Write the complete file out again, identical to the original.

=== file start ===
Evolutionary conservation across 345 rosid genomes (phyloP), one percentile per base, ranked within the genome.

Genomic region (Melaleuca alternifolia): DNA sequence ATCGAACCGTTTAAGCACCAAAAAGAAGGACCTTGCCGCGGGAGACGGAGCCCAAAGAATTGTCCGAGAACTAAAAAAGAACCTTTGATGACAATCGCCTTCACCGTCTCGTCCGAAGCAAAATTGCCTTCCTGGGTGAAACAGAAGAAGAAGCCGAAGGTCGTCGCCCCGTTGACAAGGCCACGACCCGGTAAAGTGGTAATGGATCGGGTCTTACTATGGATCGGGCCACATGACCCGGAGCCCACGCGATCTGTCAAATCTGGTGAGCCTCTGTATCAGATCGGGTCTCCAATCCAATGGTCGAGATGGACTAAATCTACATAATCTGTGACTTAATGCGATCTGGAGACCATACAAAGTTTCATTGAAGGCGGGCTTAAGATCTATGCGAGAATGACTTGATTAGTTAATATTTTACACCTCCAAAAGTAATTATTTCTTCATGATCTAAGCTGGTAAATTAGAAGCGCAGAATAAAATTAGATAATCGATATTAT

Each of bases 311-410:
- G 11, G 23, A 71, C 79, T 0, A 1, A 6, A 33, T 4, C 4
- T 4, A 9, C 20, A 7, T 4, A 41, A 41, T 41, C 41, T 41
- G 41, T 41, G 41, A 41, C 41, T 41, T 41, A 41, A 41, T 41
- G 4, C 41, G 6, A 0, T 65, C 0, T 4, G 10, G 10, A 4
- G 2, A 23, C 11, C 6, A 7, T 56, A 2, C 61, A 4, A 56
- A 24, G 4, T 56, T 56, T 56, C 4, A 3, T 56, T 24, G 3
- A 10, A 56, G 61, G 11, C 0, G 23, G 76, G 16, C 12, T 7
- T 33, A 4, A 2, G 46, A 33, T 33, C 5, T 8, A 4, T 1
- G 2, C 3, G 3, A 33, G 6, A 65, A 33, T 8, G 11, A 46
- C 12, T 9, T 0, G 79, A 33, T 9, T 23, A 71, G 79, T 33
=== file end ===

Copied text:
Evolutionary conservation across 345 rosid genomes (phyloP), one percentile per base, ranked within the genome.

Genomic region (Melaleuca alternifolia): DNA sequence ATCGAACCGTTTAAGCACCAAAAAGAAGGACCTTGCCGCGGGAGACGGAGCCCAAAGAATTGTCCGAGAACTAAAAAAGAACCTTTGATGACAATCGCCTTCACCGTCTCGTCCGAAGCAAAATTGCCTTCCTGGGTGAAACAGAAGAAGAAGCCGAAGGTCGTCGCCCCGTTGACAAGGCCACGACCCGGTAAAGTGGTAATGGATCGGGTCTTACTATGGATCGGGCCACATGACCCGGAGCCCACGCGATCTGTCAAATCTGGTGAGCCTCTGTATCAGATCGGGTCTCCAATCCAATGGTCGAGATGGACTAAATCTACATAATCTGTGACTTAATGCGATCTGGAGACCATACAAAGTTTCATTGAAGGCGGGCTTAAGATCTATGCGAGAATGACTTGATTAGTTAATATTTTACACCTCCAAAAGTAATTATTTCTTCATGATCTAAGCTGGTAAATTAGAAGCGCAGAATAAAATTAGATAATCGATATTAT

Each of bases 311-410:
- G 11, G 23, A 71, C 79, T 0, A 1, A 6, A 33, T 4, C 4
- T 4, A 9, C 20, A 7, T 4, A 41, A 41, T 41, C 41, T 41
- G 41, T 41, G 41, A 41, C 41, T 41, T 41, A 41, A 41, T 41
- G 4, C 41, G 6, A 0, T 65, C 0, T 4, G 10, G 10, A 4
- G 2, A 23, C 11, C 6, A 7, T 56, A 2, C 61, A 4, A 56
- A 24, G 4, T 56, T 56, T 56, C 4, A 3, T 56, T 24, G 3
- A 10, A 56, G 61, G 11, C 0, G 23, G 76, G 16, C 12, T 7
- T 33, A 4, A 2, G 46, A 33, T 33, C 5, T 8, A 4, T 1
- G 2, C 3, G 3, A 33, G 6, A 65, A 33, T 8, G 11, A 46
- C 12, T 9, T 0, G 79, A 33, T 9, T 23, A 71, G 79, T 33